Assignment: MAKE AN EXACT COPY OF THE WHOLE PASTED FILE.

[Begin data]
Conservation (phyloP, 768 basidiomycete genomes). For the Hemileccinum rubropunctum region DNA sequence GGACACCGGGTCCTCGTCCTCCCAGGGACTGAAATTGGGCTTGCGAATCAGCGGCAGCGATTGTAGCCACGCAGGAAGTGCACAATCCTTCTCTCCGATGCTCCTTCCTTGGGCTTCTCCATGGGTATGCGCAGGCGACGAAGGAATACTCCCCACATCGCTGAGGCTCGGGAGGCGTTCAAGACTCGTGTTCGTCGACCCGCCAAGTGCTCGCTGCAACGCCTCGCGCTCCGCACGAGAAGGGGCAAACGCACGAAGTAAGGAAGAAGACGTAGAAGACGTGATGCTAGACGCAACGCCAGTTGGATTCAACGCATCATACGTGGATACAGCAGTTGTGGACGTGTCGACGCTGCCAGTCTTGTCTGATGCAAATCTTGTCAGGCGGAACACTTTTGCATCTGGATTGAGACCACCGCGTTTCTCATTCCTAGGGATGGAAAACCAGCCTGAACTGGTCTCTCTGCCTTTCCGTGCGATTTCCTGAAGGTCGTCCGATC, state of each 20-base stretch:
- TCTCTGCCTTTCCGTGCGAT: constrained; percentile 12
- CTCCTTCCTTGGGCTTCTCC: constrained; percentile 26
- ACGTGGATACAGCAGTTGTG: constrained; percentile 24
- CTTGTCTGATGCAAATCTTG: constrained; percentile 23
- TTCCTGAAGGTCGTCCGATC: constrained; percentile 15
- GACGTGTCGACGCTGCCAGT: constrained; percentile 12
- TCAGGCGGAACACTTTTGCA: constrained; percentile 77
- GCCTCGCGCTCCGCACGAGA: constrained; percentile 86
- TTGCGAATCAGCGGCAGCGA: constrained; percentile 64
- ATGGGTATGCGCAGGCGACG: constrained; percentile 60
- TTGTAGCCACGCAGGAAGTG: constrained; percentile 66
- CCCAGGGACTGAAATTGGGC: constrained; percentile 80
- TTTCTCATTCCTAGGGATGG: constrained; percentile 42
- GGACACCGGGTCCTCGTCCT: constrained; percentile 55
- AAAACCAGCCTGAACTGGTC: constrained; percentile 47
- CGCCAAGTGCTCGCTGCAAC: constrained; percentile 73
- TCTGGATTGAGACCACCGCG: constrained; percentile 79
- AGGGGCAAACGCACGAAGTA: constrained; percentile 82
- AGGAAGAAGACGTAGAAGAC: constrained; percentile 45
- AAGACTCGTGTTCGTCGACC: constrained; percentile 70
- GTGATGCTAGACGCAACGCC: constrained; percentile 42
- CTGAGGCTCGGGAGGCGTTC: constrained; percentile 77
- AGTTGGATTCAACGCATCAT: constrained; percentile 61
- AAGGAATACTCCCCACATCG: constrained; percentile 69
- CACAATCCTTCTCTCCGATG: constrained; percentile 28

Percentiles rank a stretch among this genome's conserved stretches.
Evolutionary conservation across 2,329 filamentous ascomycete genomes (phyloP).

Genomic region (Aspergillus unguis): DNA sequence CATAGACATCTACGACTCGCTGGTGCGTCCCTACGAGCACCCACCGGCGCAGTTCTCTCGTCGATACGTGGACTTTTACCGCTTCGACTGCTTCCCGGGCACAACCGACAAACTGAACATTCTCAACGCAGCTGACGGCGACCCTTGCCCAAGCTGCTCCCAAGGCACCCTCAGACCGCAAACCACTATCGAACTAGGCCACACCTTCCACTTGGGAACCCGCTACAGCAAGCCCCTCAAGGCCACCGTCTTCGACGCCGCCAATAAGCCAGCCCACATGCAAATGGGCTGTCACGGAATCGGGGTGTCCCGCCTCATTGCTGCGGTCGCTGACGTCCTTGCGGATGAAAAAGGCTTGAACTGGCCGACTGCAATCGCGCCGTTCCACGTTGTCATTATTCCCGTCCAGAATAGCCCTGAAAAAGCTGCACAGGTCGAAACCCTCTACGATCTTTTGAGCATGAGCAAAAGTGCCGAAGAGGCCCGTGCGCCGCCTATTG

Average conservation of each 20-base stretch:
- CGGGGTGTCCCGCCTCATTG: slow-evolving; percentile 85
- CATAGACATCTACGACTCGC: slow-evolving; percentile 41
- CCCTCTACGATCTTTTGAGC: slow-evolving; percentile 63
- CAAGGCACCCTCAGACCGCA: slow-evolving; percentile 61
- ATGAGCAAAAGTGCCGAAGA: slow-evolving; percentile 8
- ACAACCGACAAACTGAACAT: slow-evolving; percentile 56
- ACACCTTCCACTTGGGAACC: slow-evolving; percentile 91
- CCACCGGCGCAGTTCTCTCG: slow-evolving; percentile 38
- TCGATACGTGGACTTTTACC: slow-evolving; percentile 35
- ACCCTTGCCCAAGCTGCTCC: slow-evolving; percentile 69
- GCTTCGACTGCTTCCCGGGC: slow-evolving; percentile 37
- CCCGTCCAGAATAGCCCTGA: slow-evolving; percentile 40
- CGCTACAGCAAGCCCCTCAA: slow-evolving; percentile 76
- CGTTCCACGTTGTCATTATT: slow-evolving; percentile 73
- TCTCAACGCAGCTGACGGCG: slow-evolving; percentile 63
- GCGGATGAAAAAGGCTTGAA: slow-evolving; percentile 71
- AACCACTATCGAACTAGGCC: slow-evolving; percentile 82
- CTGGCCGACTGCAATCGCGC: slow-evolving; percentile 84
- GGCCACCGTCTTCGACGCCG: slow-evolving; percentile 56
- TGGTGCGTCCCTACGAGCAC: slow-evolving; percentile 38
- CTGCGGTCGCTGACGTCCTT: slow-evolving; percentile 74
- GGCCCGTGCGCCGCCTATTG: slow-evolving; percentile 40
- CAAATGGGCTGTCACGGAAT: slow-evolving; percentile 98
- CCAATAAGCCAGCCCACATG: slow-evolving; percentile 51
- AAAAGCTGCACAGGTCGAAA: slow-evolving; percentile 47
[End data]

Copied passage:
Conservation (phyloP, 768 basidiomycete genomes). For the Hemileccinum rubropunctum region DNA sequence GGACACCGGGTCCTCGTCCTCCCAGGGACTGAAATTGGGCTTGCGAATCAGCGGCAGCGATTGTAGCCACGCAGGAAGTGCACAATCCTTCTCTCCGATGCTCCTTCCTTGGGCTTCTCCATGGGTATGCGCAGGCGACGAAGGAATACTCCCCACATCGCTGAGGCTCGGGAGGCGTTCAAGACTCGTGTTCGTCGACCCGCCAAGTGCTCGCTGCAACGCCTCGCGCTCCGCACGAGAAGGGGCAAACGCACGAAGTAAGGAAGAAGACGTAGAAGACGTGATGCTAGACGCAACGCCAGTTGGATTCAACGCATCATACGTGGATACAGCAGTTGTGGACGTGTCGACGCTGCCAGTCTTGTCTGATGCAAATCTTGTCAGGCGGAACACTTTTGCATCTGGATTGAGACCACCGCGTTTCTCATTCCTAGGGATGGAAAACCAGCCTGAACTGGTCTCTCTGCCTTTCCGTGCGATTTCCTGAAGGTCGTCCGATC, state of each 20-base stretch:
- TCTCTGCCTTTCCGTGCGAT: constrained; percentile 12
- CTCCTTCCTTGGGCTTCTCC: constrained; percentile 26
- ACGTGGATACAGCAGTTGTG: constrained; percentile 24
- CTTGTCTGATGCAAATCTTG: constrained; percentile 23
- TTCCTGAAGGTCGTCCGATC: constrained; percentile 15
- GACGTGTCGACGCTGCCAGT: constrained; percentile 12
- TCAGGCGGAACACTTTTGCA: constrained; percentile 77
- GCCTCGCGCTCCGCACGAGA: constrained; percentile 86
- TTGCGAATCAGCGGCAGCGA: constrained; percentile 64
- ATGGGTATGCGCAGGCGACG: constrained; percentile 60
- TTGTAGCCACGCAGGAAGTG: constrained; percentile 66
- CCCAGGGACTGAAATTGGGC: constrained; percentile 80
- TTTCTCATTCCTAGGGATGG: constrained; percentile 42
- GGACACCGGGTCCTCGTCCT: constrained; percentile 55
- AAAACCAGCCTGAACTGGTC: constrained; percentile 47
- CGCCAAGTGCTCGCTGCAAC: constrained; percentile 73
- TCTGGATTGAGACCACCGCG: constrained; percentile 79
- AGGGGCAAACGCACGAAGTA: constrained; percentile 82
- AGGAAGAAGACGTAGAAGAC: constrained; percentile 45
- AAGACTCGTGTTCGTCGACC: constrained; percentile 70
- GTGATGCTAGACGCAACGCC: constrained; percentile 42
- CTGAGGCTCGGGAGGCGTTC: constrained; percentile 77
- AGTTGGATTCAACGCATCAT: constrained; percentile 61
- AAGGAATACTCCCCACATCG: constrained; percentile 69
- CACAATCCTTCTCTCCGATG: constrained; percentile 28

Percentiles rank a stretch among this genome's conserved stretches.
Evolutionary conservation across 2,329 filamentous ascomycete genomes (phyloP).

Genomic region (Aspergillus unguis): DNA sequence CATAGACATCTACGACTCGCTGGTGCGTCCCTACGAGCACCCACCGGCGCAGTTCTCTCGTCGATACGTGGACTTTTACCGCTTCGACTGCTTCCCGGGCACAACCGACAAACTGAACATTCTCAACGCAGCTGACGGCGACCCTTGCCCAAGCTGCTCCCAAGGCACCCTCAGACCGCAAACCACTATCGAACTAGGCCACACCTTCCACTTGGGAACCCGCTACAGCAAGCCCCTCAAGGCCACCGTCTTCGACGCCGCCAATAAGCCAGCCCACATGCAAATGGGCTGTCACGGAATCGGGGTGTCCCGCCTCATTGCTGCGGTCGCTGACGTCCTTGCGGATGAAAAAGGCTTGAACTGGCCGACTGCAATCGCGCCGTTCCACGTTGTCATTATTCCCGTCCAGAATAGCCCTGAAAAAGCTGCACAGGTCGAAACCCTCTACGATCTTTTGAGCATGAGCAAAAGTGCCGAAGAGGCCCGTGCGCCGCCTATTG

Average conservation of each 20-base stretch:
- CGGGGTGTCCCGCCTCATTG: slow-evolving; percentile 85
- CATAGACATCTACGACTCGC: slow-evolving; percentile 41
- CCCTCTACGATCTTTTGAGC: slow-evolving; percentile 63
- CAAGGCACCCTCAGACCGCA: slow-evolving; percentile 61
- ATGAGCAAAAGTGCCGAAGA: slow-evolving; percentile 8
- ACAACCGACAAACTGAACAT: slow-evolving; percentile 56
- ACACCTTCCACTTGGGAACC: slow-evolving; percentile 91
- CCACCGGCGCAGTTCTCTCG: slow-evolving; percentile 38
- TCGATACGTGGACTTTTACC: slow-evolving; percentile 35
- ACCCTTGCCCAAGCTGCTCC: slow-evolving; percentile 69
- GCTTCGACTGCTTCCCGGGC: slow-evolving; percentile 37
- CCCGTCCAGAATAGCCCTGA: slow-evolving; percentile 40
- CGCTACAGCAAGCCCCTCAA: slow-evolving; percentile 76
- CGTTCCACGTTGTCATTATT: slow-evolving; percentile 73
- TCTCAACGCAGCTGACGGCG: slow-evolving; percentile 63
- GCGGATGAAAAAGGCTTGAA: slow-evolving; percentile 71
- AACCACTATCGAACTAGGCC: slow-evolving; percentile 82
- CTGGCCGACTGCAATCGCGC: slow-evolving; percentile 84
- GGCCACCGTCTTCGACGCCG: slow-evolving; percentile 56
- TGGTGCGTCCCTACGAGCAC: slow-evolving; percentile 38
- CTGCGGTCGCTGACGTCCTT: slow-evolving; percentile 74
- GGCCCGTGCGCCGCCTATTG: slow-evolving; percentile 40
- CAAATGGGCTGTCACGGAAT: slow-evolving; percentile 98
- CCAATAAGCCAGCCCACATG: slow-evolving; percentile 51
- AAAAGCTGCACAGGTCGAAA: slow-evolving; percentile 47